When astronaut David Saint-Jacques flies to the International Space Station he’ll be doing an additional experiment, this one with students.
According to the Canadian Space Agency the Living Space experiment “will explore how environmental conditions influence mental and physical health, and identify the best conditions for healthy and effective living.”
Specifically the “the Living Space project will let students analyse and compare temperature, humidity and carbon dioxide levels in their classrooms with data from other classrooms in Canada as well as with astronaut Saint-Jacques’ data from the ISS. The students will be able to study how environmental conditions vary in different places and explore how these factors can affect mental and physical health. The students will also have the opportunity to learn basic coding skills by setting up devices and programming sensors to collect data.”
The experiment is organized with the help of Let’s Talk Science.
Bonnie Schmidt, the founder and President of Let’s Talk Science said of the new experiment “Living Space gives educators the opportunity to integrate science and coding in a unique and engaging way in their classrooms. During the project, students will learn important skills such as analytical thinking and digital skills like coding. They will collect and analyze data, and compare it with information from other Canadian classrooms and with data from the International Space Station. In 2013, over 300 classrooms took part in the Let’s Talk Science activity RaDi-N2 & You with Chris Hadfield while he was in space, and we are proud to continue building on this foundation of science learning in partnership with the Canadian Space Agency.”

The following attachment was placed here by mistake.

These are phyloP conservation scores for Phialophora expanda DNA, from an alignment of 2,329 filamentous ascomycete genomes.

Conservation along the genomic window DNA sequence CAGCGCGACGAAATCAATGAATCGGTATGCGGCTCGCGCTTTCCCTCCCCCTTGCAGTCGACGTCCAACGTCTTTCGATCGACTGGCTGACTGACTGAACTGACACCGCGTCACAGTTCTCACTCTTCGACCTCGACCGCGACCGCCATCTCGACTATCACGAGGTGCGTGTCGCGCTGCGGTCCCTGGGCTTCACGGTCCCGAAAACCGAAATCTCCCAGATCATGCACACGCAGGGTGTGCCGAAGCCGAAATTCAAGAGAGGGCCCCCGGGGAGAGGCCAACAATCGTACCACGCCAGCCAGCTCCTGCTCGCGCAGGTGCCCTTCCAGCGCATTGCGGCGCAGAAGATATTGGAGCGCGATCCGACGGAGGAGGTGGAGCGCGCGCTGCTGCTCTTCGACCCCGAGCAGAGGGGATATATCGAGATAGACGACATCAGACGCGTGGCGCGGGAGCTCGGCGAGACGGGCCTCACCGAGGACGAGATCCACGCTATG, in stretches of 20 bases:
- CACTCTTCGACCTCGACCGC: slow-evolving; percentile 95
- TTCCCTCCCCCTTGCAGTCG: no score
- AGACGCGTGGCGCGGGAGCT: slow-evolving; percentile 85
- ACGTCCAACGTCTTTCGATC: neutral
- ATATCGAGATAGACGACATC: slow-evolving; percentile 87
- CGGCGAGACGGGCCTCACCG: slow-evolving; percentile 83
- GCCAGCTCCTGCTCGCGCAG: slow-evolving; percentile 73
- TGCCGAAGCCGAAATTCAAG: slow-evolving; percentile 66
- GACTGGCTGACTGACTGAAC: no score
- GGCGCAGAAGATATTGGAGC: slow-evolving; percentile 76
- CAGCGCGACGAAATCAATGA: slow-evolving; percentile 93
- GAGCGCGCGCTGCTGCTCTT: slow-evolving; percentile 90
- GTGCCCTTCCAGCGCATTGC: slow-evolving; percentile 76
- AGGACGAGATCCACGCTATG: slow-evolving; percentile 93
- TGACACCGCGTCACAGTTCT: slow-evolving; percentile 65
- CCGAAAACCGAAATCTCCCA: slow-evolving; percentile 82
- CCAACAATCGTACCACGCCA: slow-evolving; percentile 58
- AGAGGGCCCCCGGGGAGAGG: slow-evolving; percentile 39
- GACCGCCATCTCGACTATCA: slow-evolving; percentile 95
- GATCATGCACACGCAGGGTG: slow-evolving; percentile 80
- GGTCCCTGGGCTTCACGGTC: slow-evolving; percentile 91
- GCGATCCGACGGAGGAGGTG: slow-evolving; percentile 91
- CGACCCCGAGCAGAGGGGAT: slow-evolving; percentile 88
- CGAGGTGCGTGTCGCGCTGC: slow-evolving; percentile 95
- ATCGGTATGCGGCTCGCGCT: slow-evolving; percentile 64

A new website for the experiment is now online for educators to register their classrooms.
Announcing the new initiative
David Saint-Jacques said “I want to engage young Canadians in my mission. I was inspired by the Apollo moon missions, and that gave way to an insatiable curiosity about technology, our planet and the universe that fuelled my education and career path. I hope that through this mission and activities like Living Space, the Canadian Space Agency and I can inspire young Canadians in the same way. I can’t wait to see the results of their research projects.”